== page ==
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Serving Refugees Professional Learning Community (PLC)

by Hali Massey

 Adult education has an important role to play in the process of refugee resettlement in America as we are able to provide English language classes, employment training, and a sense of community to those who are new to our country and to Virginia.

Virginia has historically been a state that serves refugees resettling in the United States. However, after the U.S. withdrew from Afghanistan in the summer of 2021, our state saw another increase in the number of refugees temporarily and permanently resettling here. Adult education has an important role to play in the process of refugee resettlement in America as we are able to provide English language classes, employment training, and a sense of community to those who are new to our country and to Virginia. As many programs across the state have started to receive student referrals and requests for educational services from their local refugee resettlement agencies, we at VALRC wanted to provide a space for programs to share how they were working with partner agencies, preparing for an increase in beginning literacy learners, and providing culturally responsive education in order to effectively serve this increased population of refugees in Virginia. To this aim, we began offering the Serving Refugees PLC in Spring 2022.

The goals of this professional learning community included:

  • providing technical assistance to programs who are already or expect to serve refugees in their adult education programs;
  • connecting those who may be new to serving refugees to practitioners experienced in serving this student population in order to share promising instructional (in-person and virtual) and outreach strategies; and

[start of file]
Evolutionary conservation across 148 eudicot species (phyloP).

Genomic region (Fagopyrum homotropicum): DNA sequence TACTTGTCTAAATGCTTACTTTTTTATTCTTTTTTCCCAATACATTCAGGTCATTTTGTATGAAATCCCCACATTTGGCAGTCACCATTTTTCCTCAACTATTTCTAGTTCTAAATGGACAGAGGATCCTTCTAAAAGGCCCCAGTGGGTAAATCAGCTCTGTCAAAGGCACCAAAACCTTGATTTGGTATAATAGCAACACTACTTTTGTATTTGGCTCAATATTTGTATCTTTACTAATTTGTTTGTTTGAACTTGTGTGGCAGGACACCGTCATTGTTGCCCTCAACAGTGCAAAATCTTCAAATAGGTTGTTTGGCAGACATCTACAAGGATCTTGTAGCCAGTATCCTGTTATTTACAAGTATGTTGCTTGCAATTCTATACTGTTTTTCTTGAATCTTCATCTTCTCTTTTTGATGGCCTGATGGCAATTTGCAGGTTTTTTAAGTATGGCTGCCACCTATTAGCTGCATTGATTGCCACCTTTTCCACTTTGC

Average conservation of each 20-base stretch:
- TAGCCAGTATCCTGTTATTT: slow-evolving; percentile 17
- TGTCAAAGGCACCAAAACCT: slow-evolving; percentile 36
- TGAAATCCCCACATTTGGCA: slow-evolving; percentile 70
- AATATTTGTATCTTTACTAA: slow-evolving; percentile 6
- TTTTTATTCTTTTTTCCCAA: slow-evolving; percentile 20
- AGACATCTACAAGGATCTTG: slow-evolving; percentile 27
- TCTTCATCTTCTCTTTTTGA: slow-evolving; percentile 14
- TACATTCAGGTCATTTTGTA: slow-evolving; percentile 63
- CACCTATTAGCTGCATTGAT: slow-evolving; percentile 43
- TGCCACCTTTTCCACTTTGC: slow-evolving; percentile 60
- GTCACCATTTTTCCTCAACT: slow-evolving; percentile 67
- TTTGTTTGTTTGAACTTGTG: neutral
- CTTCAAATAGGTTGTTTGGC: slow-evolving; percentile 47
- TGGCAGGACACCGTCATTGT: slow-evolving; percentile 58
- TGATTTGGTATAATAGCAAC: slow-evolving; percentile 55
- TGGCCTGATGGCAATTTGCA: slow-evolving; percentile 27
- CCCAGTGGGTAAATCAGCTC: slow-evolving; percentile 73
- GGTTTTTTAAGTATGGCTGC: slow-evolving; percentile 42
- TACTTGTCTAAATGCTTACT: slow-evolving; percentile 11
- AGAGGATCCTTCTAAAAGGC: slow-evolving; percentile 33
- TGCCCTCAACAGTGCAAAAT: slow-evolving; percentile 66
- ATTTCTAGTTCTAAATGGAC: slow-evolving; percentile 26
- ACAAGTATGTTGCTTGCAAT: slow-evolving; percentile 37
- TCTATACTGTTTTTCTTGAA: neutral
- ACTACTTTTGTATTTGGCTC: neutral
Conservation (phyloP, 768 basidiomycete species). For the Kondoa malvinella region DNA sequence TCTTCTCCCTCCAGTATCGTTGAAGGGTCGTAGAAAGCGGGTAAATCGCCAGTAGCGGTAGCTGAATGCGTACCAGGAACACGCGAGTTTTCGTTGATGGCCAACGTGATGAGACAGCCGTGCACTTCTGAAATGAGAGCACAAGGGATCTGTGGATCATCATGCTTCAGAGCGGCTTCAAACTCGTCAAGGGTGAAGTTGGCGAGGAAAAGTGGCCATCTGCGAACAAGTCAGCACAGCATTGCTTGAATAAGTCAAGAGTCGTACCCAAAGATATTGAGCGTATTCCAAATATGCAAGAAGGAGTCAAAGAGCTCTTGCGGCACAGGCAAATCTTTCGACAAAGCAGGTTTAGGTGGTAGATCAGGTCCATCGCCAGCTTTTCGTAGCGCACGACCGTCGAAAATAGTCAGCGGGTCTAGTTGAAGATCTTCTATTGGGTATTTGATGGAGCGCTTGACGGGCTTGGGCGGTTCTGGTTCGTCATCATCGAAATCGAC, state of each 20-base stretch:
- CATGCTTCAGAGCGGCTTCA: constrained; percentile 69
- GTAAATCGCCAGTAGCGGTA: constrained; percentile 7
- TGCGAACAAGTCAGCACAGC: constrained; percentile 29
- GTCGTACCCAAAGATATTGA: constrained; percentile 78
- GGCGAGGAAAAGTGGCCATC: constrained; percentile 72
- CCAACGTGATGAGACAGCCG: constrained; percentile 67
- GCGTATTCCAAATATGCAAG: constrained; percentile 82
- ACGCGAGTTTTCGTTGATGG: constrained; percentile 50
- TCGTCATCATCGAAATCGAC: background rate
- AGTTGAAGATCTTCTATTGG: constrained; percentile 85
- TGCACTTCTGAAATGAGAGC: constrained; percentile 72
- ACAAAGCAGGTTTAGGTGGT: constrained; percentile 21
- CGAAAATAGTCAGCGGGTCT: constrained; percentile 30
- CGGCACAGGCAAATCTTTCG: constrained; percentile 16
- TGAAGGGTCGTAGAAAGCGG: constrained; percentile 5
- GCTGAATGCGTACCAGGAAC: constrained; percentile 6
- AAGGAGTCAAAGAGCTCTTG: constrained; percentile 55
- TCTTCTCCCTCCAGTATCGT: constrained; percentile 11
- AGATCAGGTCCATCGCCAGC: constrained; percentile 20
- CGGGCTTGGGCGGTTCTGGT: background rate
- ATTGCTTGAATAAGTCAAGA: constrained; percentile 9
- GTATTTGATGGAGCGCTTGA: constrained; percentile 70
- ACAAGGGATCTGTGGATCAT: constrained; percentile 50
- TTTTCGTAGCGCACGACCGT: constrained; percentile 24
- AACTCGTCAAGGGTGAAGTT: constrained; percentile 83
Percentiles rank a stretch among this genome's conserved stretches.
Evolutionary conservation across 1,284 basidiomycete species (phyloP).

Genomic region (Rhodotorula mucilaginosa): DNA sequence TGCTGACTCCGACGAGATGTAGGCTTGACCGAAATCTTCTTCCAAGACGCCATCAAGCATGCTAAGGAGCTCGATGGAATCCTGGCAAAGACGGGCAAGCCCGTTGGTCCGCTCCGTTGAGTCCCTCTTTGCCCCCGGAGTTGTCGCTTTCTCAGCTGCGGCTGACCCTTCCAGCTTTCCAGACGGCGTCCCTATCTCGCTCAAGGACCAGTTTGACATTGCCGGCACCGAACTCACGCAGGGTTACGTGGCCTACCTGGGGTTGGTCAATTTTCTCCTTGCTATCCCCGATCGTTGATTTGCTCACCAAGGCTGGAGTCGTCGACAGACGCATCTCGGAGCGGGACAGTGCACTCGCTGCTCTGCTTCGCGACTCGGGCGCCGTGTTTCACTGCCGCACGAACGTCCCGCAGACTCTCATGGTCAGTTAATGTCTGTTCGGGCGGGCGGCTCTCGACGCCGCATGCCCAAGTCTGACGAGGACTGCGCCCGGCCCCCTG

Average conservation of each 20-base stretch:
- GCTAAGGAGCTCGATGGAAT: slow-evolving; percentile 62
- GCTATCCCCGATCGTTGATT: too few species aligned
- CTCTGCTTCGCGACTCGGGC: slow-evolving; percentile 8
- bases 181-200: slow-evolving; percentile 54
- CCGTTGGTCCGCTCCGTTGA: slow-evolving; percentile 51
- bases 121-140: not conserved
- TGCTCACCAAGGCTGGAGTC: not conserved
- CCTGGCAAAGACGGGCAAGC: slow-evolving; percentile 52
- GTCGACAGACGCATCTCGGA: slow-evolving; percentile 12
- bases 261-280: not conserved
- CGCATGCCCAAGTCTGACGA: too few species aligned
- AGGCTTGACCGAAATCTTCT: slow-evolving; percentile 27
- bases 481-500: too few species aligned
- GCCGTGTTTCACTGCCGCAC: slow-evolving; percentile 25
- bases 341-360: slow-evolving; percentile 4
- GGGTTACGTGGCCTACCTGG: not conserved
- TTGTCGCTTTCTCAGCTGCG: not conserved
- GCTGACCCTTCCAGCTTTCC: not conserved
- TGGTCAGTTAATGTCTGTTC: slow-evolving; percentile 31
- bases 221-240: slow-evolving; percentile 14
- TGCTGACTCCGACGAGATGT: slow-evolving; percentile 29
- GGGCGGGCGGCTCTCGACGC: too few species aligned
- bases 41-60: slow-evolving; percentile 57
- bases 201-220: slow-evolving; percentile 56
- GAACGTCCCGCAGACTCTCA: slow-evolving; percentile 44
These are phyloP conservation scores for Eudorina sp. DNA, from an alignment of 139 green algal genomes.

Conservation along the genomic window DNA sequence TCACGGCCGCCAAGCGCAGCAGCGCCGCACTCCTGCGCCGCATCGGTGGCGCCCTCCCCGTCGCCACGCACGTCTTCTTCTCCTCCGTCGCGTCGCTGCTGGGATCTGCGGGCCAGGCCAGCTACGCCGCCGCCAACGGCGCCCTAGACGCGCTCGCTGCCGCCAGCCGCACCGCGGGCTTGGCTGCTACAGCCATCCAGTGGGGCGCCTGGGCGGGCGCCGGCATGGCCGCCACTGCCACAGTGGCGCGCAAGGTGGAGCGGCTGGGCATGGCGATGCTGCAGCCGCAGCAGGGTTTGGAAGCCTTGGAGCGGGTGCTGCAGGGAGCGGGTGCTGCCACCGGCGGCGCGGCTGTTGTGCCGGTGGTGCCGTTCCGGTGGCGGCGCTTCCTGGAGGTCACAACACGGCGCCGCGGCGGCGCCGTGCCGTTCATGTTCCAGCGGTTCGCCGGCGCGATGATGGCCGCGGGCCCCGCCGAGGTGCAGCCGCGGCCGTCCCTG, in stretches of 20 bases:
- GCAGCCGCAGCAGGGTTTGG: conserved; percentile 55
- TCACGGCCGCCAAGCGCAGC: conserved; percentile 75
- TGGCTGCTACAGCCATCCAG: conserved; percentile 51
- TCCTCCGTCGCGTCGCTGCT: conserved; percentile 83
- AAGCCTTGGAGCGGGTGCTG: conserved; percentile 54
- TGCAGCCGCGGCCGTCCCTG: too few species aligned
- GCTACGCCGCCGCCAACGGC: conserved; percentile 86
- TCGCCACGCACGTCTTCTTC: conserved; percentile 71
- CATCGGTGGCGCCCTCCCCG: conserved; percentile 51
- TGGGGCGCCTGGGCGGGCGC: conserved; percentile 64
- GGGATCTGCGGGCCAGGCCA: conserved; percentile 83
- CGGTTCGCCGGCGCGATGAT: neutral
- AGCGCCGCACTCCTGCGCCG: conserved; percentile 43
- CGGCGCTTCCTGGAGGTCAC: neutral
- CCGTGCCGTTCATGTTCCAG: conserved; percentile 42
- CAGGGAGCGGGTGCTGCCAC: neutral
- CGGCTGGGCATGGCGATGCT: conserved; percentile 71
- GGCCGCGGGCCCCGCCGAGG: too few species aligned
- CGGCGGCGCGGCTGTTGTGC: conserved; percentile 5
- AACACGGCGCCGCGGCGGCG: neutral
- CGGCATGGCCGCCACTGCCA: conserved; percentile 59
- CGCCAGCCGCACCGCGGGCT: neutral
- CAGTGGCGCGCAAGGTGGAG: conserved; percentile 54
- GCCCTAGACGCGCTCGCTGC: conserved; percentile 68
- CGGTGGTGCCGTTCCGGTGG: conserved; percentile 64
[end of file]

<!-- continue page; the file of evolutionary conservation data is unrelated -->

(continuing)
• providing resources and support related to teaching emerging English language learners including asset-based approach strategies and culturally responsive practices.

Throughout our five-month PLC, we had guest speakers from across the country who presented on the following topics: 

  • Connecting with the refugee resettlement agencies and community liaisons for recruitment and engagement of participants
  • Utilizing an asset-based approach strategies for working with emerging English language learners
  • Training ESOL or ABE teachers in low-literacy, virtual, and in-person instruction
  • Utilizing culturally responsive practices to support instructing refugees

Over the course of the PLC, we were able to collect and share resources related to serving refugees, both from Afghanistan and in general. We provided effective beginning literacy instruction and utilized culturally responsive and asset-based approach strategies to create a safe learning environment for our refugee learners. These resources can be found on the PLC Padlet, which is an open resource for any adult educator working with refugees. In addition to accessing this resource, practitioners are able to add resources and share the Padlet with others. 

Two important components of this PLC were asset-based approach and beginning literacy instruction strategies. 

Asset-Based Approach Strategies

The following instructional strategies present English language instructors with the opportunity to bring learners’ assets to the forefront of the classroom and the language learning journey as a starting point for further developing proficiency in English. 

  1. Assess assets

In adult education, there tends to be a focus on pre- and post-testing learners and on how learners can increase their proficiency levels for reporting purposes. While understanding where our learners are on the spectrum of English language proficiency is vital to delivering effective instruction, understanding how learners are already engaging with English in their everyday lives can also have a significant impact on instruction. 

Asset Assessment: Instructors can administer an asset assessment, which is similar to a needs assessment, but instead, it allows learners the opportunity to share their experiences and strengths when it comes to engaging with the English language. Instructors can then use “I can” statements from learners to include familiar content and linguistic features in the classroom in order to build learner confidence before moving onto more challenging content. 

  1. Incorporate learner voice into the classroom

Instructors can provide opportunities for learners to share their voice, stories, and narratives in the classroom. This allows learners to feel validated in their life experiences and creates opportunities for learners to be the subject matter experts in the classroom.